Holiday Cookies Italian Style: Baci di Dama

With December upon us, the holiday baking season has begun. And while Italians don’t have the same baking tradition as Americans do, every year when Christmas rolls around I always think of the hazelnut cookies my cousin in Turin taught me to make on Christmas Eve.

In Italy, pan d’oro and panettone are king when it comes to holiday desserts. However it is not unusual to eat nuts around the holidays, whether they are walnuts, hazelnuts, peanuts, pistachios or almonds. So these nutty cookies are a perfect combination of both traditions: baking cookies and eating nuts. They can add an Italian flair to your holiday table.

The first Christmas I ever spent in Italy, I found myself in the grocery store with my cousin Giovanni shopping for Christmas Eve dinner. As we began to look for the food to fill our cart, I realized that I needed to find a small gift for a friend back in Rome. I began looking for cookies made especially in Piedmont, home to “nocciole”. I quickly found two kinds of hazelnut cookies: noccioline and baci di dama.

baci di dama

Baci di dama are the perfect combination of nuts and a hazelnut or chocolate spread

Noccioline are cookies no larger than a small button which are made with hazelnut flour, hence the name “small hazelnuts”. They are similar to amaretti but with hazelnuts instead of almonds. But the more interesting cookies I found – both visibly and in the name – were the baci di dama. These are hazelnut butter cookies sandwiched around chocolate hazelnut spread: a kind of Italian Oreo.

Baci di dama or lady kisses have a less obvious name and the history of their name is a bit vague. Some say that the two cookies look like two mouths kissing. Still others say that they resemble the mouths of dames who pursed their lips while kissing, similar to these cookies: lips that are barely touching.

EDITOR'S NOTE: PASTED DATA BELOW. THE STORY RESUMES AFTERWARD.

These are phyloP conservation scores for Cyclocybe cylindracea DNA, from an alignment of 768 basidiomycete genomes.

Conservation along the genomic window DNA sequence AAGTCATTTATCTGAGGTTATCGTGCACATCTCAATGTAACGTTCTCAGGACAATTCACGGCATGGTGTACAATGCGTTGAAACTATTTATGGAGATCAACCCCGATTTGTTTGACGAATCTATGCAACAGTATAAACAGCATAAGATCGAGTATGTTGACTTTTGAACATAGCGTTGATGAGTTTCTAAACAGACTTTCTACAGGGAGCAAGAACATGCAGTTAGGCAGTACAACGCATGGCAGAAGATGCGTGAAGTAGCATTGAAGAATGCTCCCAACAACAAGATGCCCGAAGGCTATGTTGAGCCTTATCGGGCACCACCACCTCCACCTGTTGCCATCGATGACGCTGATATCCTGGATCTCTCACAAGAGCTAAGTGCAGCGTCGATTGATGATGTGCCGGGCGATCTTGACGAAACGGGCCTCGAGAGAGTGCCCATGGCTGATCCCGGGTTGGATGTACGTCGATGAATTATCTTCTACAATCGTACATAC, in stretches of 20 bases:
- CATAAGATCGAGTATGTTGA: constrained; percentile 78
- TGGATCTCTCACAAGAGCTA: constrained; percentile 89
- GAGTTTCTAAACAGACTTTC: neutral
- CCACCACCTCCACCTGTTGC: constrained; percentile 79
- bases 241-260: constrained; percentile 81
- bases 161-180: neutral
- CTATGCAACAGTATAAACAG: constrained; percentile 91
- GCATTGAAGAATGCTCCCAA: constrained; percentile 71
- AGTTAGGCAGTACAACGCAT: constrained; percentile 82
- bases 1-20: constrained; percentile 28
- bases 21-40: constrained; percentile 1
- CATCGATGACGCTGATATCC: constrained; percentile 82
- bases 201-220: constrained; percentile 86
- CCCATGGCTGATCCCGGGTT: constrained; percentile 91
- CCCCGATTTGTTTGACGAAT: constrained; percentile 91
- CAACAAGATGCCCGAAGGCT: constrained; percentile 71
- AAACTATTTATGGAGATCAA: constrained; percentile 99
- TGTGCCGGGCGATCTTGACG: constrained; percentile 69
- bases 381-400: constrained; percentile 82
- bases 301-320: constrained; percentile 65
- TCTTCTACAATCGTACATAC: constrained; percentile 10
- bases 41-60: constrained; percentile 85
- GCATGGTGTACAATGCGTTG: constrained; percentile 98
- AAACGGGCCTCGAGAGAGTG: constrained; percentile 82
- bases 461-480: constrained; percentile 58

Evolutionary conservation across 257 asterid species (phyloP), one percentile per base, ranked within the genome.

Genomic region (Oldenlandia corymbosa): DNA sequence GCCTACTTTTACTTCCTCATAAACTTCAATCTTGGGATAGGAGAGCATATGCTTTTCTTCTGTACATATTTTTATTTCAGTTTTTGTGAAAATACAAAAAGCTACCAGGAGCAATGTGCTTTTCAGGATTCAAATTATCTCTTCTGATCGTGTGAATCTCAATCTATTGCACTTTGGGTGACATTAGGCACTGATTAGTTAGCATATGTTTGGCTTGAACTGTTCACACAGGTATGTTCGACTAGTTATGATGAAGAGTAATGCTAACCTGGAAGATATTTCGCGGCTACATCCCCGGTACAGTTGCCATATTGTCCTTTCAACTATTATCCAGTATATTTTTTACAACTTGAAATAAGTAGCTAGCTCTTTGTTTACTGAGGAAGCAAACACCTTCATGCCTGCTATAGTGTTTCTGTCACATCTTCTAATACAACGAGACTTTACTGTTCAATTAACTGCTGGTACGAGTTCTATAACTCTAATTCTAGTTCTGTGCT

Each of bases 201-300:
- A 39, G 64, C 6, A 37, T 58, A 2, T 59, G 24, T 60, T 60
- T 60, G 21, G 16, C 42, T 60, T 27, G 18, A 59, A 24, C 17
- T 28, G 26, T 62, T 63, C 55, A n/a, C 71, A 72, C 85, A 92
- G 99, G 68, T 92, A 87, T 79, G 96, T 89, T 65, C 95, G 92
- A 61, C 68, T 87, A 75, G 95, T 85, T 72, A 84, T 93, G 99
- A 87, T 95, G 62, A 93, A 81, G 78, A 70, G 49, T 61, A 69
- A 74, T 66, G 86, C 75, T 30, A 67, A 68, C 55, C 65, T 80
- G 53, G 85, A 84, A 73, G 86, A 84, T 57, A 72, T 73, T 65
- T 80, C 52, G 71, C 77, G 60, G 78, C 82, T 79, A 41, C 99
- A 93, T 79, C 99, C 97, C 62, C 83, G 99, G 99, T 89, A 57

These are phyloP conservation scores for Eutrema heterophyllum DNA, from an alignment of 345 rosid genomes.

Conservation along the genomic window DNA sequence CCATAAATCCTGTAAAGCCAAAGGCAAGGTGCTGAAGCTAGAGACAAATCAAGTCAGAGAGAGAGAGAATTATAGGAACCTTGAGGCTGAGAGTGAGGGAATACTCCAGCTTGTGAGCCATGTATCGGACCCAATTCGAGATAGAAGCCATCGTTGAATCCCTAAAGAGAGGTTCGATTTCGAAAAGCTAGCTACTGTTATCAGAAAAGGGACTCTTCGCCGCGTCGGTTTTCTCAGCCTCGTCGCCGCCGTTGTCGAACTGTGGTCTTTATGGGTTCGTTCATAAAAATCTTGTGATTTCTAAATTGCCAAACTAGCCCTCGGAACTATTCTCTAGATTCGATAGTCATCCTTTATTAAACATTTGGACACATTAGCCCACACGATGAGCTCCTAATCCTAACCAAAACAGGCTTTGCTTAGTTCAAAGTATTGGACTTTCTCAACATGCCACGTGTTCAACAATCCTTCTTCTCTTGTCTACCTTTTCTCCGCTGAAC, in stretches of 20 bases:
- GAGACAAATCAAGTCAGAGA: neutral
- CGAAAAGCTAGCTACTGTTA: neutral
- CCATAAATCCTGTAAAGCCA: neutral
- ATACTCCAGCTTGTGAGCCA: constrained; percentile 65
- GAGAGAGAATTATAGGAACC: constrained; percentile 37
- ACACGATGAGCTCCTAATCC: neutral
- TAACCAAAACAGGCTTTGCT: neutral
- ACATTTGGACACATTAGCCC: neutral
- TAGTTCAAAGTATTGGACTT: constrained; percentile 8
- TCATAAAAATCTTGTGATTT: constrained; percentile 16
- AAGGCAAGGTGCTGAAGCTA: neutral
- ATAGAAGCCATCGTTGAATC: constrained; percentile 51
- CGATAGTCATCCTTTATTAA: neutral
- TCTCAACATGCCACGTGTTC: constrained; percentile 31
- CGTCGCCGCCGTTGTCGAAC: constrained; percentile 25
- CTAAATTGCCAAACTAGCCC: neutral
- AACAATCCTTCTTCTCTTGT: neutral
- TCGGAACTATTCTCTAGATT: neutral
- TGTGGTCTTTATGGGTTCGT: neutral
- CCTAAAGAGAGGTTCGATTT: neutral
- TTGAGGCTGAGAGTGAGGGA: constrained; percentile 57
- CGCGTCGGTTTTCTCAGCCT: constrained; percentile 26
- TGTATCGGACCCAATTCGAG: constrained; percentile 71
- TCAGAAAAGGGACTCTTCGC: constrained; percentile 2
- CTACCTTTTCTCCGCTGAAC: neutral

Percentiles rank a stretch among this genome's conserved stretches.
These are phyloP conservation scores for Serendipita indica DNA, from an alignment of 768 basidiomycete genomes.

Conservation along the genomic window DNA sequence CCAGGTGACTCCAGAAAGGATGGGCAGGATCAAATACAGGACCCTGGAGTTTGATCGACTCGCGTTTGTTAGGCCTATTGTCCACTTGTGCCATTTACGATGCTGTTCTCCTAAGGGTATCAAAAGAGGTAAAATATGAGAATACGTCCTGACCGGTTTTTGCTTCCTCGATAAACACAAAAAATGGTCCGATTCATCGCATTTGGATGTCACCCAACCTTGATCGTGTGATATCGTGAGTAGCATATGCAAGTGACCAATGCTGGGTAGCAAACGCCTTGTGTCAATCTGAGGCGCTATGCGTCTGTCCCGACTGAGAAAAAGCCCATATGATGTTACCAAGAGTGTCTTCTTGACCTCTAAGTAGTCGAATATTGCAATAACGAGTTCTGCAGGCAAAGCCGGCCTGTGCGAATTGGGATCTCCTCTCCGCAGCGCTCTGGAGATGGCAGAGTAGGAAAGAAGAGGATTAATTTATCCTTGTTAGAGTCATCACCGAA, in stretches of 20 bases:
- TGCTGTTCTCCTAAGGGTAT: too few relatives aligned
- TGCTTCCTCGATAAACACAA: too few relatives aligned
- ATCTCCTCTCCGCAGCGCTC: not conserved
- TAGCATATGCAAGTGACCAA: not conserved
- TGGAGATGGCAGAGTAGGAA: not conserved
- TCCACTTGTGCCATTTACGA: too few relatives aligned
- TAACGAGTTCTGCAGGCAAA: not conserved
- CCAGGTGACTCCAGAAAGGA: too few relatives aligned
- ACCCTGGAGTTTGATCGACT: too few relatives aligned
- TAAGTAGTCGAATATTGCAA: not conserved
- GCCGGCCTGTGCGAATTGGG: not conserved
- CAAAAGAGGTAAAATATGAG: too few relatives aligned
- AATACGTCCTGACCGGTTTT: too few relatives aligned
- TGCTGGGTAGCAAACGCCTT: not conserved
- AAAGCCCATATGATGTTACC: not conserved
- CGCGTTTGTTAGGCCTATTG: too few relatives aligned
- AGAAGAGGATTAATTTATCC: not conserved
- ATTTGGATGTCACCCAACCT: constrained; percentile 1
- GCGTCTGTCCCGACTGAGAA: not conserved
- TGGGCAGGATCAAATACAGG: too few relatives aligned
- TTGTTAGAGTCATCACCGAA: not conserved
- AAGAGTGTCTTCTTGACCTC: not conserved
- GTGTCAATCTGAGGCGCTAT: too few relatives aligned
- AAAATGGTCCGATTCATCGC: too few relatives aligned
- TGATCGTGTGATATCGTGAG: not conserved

Giovanni immediately decided that we would not buy these cookies but make them at home for part of our Christmas Eve dinner. We finished our shopping and headed home to start baking. The rest of the day was filled with cookie making. Finally after they were baked, cooled and filled with the Nutella, I was able to try one. They were delightfully packed with hazelnuts because there is almost as much hazelnut flour as regular flour. We ate them throughout the Christmas holiday.

But a few days later I had to head back to Rome, however I boarded the train with a few baci di dama in my purse and a new holiday recipe.

Recipe for Baci di Dama:

baci di dama

Baci di dama is the perfect Italian holiday cookie

  • 1 cup hazelnut flour (finely ground hazelnuts)
  • 1 3/4 cups flour
  • 11 tablespoons cold butter
  • 1/4 cup sugar
  • Nutella (or any chocolate hazelnut spread)
  1. Cut butter into chunks and incorporate into both flours and sugar until it becomes a completely mixed dough. It is best to use a wooden spoon or your fingers to completely incorporate the butter with the flour mixture.
  2. Place dough in the refrigerator for 10-30 minutes.
  3. Form small balls the size of a quarter.
  4. When placing them on the cookie sheet, press down slightly so that they are flattened on one side. They will form a dome shape: flat on one side, rounded on the other.
  5. Bake at 350 degrees, for about 20 minutes, or until they just start to become slightly darker.
  6. After the cookies have cooled spread a thin layer of Nutella on the flat side of the cookie and place another cookie on top, making a sandwich.

* This cookie recipe can also be used as a delicious holiday pie crust.

What is your favorite Italian holiday cookie?



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